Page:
In the wee hours of Christmas morning, after we’ve opened all the gifts and thrown out the wrapping paper, as my relatives gently slumber, I confront the curse of Christmas present.
I’m lying in my old bed in the upstairs room of my parents’ home. My wife breathes softly at my side, comfortably dreaming of the cool gifts she received and, perhaps, of the warmth of family and the feast to come.
I’m tied in knots, trying to figure out what to do with that all-in-one handyman set from Uncle Buck, the poly-blend, black-with-orange-stripes tube socks from Aunt Agnes. Wide awake, I cope with grim reality. I’m stuck with them.
Unwanted, useless gifts. They come out of nowhere, from relatives I wouldn’t dream of asking for receipts. After all, they’re people I only see once every couple of years. To insult them would be cruel, maybe downright unchristian. But I can’t use the darn things, either. When will I wear a stocking cap with Rudolph’s horns sticking out the sides?
Through the maze of possibilities my thoughts twist on Christmas morn, my wife blissfully murmuring beside me.
Toss them and forget it, I tell myself. But I can’t, I won’t. If something can be purchased, surely it can be returned. These gifts are potentially exchangeable items, a form of currency, if you will.
I resolve to enter into that newest and most frightening of Christmas traditions. Like the running of the bulls in Pamplona, the annual Returning of the Gifts has its elements of danger and it, too, resembles a stampede.
Oh, sure, we gripe about the rude hustle and bustle of the malls during those frustrating shopping days before The Bearded One arrives, but we know the post-Santa urban warfare will be much more harrowing.
Long lines. Screaming kids. Frustrated, glaring parents. Few receipts. Occasionally short-tempered cashiers. Little courtesy. Less common sense. These are the hallmarks of this annual blood bath. It’s brutal.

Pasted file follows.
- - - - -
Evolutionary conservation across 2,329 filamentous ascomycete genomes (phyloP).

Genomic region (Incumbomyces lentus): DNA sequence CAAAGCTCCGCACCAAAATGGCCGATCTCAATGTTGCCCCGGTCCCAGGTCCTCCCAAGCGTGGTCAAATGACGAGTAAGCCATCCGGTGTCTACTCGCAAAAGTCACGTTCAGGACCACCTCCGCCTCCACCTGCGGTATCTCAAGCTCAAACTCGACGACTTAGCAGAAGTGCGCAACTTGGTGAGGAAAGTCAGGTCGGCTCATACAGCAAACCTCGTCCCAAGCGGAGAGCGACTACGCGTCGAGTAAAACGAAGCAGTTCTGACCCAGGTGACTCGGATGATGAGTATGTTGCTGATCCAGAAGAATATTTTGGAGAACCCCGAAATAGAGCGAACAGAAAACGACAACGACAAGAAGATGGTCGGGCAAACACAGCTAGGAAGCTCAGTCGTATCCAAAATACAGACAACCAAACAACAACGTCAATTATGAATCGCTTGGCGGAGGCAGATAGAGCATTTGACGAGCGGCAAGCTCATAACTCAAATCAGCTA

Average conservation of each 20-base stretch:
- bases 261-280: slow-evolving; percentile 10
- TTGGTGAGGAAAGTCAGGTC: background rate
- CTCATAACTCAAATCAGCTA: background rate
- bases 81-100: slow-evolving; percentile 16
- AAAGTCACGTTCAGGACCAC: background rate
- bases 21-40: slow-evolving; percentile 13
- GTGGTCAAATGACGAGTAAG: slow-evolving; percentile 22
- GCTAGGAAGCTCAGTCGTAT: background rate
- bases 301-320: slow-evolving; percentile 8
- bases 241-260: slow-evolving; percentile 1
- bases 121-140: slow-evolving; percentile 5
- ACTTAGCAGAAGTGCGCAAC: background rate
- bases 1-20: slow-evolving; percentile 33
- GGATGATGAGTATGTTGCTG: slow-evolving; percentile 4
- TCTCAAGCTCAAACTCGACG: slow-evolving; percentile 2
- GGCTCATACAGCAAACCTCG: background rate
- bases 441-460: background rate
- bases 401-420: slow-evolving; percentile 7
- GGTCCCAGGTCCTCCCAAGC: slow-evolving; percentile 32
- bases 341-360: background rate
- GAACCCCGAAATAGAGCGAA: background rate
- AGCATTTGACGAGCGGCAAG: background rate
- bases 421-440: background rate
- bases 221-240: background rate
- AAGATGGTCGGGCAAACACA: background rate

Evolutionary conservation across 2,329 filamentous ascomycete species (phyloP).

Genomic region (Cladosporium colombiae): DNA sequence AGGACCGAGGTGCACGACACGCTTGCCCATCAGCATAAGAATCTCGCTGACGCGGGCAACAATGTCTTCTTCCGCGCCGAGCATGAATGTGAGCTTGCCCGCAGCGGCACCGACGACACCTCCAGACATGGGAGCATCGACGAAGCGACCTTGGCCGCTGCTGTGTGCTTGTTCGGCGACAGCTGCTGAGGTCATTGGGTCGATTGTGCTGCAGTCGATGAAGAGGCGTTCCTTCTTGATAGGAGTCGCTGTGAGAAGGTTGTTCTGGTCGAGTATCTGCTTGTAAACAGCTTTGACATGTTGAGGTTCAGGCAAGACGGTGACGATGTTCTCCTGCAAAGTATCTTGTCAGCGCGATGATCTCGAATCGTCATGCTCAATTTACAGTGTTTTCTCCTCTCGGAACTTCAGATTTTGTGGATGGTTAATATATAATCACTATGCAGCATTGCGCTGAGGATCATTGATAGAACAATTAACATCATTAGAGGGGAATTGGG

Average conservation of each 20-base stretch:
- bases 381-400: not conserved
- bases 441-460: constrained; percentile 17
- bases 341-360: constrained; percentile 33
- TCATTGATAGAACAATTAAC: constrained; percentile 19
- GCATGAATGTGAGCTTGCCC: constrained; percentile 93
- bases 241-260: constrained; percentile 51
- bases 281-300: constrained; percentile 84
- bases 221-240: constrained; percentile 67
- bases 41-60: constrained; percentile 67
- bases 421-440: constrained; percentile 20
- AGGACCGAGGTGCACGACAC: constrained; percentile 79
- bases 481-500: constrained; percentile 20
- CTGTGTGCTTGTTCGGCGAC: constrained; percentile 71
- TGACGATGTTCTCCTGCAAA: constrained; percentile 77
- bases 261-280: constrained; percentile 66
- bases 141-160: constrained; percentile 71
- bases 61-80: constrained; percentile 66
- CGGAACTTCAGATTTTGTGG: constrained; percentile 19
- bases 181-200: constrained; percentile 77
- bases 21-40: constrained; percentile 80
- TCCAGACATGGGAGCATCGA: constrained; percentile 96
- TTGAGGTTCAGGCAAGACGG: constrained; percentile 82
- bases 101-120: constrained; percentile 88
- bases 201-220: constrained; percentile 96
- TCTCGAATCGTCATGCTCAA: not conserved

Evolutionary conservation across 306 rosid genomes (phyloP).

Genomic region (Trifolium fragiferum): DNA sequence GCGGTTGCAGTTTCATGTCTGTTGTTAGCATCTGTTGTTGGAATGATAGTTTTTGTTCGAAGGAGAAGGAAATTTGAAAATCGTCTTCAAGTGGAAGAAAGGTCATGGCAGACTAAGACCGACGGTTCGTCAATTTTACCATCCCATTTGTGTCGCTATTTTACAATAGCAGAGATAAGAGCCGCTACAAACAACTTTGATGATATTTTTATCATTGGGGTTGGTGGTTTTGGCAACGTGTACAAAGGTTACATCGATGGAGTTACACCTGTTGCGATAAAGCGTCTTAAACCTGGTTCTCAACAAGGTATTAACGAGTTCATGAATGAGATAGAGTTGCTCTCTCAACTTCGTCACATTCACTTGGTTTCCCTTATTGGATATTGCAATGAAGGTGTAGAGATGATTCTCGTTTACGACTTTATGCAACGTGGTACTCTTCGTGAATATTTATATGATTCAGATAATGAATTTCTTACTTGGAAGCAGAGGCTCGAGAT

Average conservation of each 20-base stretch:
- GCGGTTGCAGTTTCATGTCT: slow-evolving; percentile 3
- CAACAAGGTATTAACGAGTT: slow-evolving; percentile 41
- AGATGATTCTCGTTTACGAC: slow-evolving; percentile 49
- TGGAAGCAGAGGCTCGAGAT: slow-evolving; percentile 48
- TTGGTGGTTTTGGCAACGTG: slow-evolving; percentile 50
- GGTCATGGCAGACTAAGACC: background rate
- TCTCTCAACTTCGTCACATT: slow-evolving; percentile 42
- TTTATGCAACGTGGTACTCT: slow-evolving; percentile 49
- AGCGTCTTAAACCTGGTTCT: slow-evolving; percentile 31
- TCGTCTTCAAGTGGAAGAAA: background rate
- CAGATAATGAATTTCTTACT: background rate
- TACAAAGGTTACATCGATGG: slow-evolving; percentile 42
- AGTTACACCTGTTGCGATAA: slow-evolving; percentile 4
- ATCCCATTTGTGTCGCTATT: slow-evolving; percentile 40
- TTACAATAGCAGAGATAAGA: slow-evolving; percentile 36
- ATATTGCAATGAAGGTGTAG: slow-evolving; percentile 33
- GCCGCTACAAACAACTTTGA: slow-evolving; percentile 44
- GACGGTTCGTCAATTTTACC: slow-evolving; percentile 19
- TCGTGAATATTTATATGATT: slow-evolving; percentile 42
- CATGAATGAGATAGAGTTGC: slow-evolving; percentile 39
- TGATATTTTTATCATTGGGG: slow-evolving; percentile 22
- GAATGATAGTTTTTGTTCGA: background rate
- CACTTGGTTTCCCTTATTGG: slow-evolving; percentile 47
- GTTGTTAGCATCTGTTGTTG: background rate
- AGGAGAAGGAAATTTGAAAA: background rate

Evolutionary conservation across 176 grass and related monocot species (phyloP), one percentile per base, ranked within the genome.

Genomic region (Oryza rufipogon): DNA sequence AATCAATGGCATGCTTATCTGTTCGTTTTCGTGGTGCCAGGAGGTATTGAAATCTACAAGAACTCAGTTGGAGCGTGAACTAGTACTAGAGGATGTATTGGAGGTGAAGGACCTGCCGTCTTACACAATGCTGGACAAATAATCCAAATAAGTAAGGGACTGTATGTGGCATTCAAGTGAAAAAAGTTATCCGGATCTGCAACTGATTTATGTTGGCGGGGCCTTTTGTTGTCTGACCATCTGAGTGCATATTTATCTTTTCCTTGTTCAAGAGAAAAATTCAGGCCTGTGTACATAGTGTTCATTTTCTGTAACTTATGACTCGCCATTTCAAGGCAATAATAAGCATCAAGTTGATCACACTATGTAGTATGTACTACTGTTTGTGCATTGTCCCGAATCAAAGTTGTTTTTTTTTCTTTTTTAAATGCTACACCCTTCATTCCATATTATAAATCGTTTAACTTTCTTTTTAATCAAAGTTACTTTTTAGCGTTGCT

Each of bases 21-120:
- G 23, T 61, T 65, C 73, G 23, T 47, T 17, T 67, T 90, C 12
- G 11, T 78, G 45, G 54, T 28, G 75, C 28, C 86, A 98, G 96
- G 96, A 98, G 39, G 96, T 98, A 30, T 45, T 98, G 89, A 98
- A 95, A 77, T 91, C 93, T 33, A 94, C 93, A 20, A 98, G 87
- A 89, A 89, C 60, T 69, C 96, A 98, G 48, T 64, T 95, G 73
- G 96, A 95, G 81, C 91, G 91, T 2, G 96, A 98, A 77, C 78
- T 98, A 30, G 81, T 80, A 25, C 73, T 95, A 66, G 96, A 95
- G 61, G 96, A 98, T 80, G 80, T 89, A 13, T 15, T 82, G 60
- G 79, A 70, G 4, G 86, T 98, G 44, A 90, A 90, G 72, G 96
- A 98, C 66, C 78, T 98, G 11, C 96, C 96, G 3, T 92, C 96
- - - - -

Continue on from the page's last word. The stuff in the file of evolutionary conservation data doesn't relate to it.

I have to give credit to most stores, though. They do their best to be friendly and gracious as their holiday profit margins backslide. The big chains even establish post-Christmas return lines, schedule extra help and direct their employees to scan items with no receipts to determine whether they were, in fact, purchased there. We’re able to return, without too much trouble, most of the three-in-one screwdrivers, foot massagers and Christmas tree sweatshirts adorned with bells, bon bons and trinkets hanging every which way.
I know this and, adjusting my pillow, take some comfort.
There is a catch, however, and it gnaws at me like a lion on a gladiator’s femur. If I can’t find the store where an item was purchased, I’ll be stuck with it. Time and again, at store after store, cashiers will scan items and shake their heads sympathetically. “Sorry,” they’ll say, “we don’t carry those.” I’ll lower my head and mumble, “O.K., well, thanks anyway,” before trudging back into the ice-covered parking lot, determined to try at least one more store.
Yes, sometimes the return is as elusive as a Lutheran church lady guarding the secrets of her Jell-O Surprise. Where do they find these things, these long-lost and well-meaning uncles, aunts and elderly cousins? Perhaps the secret store’s address comes with an AARP membership.
I chuckle at that and begin to tell myself it’s the thought that counts, anyway, when it suddenly hits me. I’ve been stuck with that most sticky and nonreturnable Noel curse of all, The Christmas CD. You know what I’m talking about. These nasty things have titles like, “Anne Murray’s Most -Loved Christmas Hits” or “Christmas with The Stars.”
I roll over, fluff my pillow again, count leaping reindeer into the hundreds. Finally, in desperation, I slip on my Discman headphones and am soon fast asleep. Croon on, Ms. Murray, croon on.